It’s the things left unsaid in this passage that show Han slowly reverting to his old instincts. His thoughts on planning, which, in the context of the excerpt, could also refer to Han’s dismay about his life as a family man, which, for the time being, is set on a plotted course. Not to mention that he totally selfishly sees the end of the violent Galactic Civil War, in tandem with the birth of his son, as the spark for his boring life as a dad with a government job. Tough break for a guy used to adventuring through space and smooching royalty. 

We know what happens next, of course. By the time Rey and Finn run into Han in The Force Awakens, he’s gone back to his old life as a smuggler, his failure as a dad the final straw for the family man. As far as we know, when Ben falls to the dark side, Han runs away “to deal with his feelings” instead of trying to actually save his son.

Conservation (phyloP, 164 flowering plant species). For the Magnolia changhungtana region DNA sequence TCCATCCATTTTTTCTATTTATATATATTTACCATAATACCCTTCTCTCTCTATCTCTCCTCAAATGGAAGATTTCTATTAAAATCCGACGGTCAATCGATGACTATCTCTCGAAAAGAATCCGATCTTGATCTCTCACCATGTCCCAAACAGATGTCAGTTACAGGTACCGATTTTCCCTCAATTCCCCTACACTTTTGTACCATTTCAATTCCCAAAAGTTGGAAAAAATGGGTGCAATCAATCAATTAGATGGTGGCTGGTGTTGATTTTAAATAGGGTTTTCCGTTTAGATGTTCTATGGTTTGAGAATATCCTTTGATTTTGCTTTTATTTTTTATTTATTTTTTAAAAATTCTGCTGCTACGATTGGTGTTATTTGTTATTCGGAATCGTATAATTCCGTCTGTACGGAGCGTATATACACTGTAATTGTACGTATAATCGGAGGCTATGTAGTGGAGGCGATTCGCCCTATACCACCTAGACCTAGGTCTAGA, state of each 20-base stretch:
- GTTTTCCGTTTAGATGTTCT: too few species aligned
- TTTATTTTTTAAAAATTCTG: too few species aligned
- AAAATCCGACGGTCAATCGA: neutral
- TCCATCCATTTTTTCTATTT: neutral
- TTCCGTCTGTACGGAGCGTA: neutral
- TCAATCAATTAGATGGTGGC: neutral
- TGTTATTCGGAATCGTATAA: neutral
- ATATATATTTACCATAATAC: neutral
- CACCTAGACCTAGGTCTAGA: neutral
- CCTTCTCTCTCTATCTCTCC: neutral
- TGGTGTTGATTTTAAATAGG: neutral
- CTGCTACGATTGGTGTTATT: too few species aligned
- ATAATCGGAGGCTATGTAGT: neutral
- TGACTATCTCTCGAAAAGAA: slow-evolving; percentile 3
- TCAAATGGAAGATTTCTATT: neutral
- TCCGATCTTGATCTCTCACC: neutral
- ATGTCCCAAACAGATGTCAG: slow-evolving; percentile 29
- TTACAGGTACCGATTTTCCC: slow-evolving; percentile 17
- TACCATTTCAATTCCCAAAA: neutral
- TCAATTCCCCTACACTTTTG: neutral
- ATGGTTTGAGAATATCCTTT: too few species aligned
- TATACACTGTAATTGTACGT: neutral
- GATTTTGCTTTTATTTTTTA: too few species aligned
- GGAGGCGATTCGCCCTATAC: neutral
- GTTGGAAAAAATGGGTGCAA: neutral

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From The Force Awakens:

Han Solo: There’s nothing more we could have done. There’s too much Vader in him.

Leia: That’s why I wanted him to train with Luke. I just never should have sent him away. That’s when I lost him. That’s when I lost you both.

Han Solo: We both had to deal with it in our own way. I went back to the only thing I was ever any good at.

Leia eventually convinces Han to bring back their son – a fitting final act for the scoundrel, although not so much a progression in his character but the same infinite loop: when the smuggler is faced with a hard decision, does he run or does he fight? In this case, he dies fighting, but only after disappointing those he loves so many times before.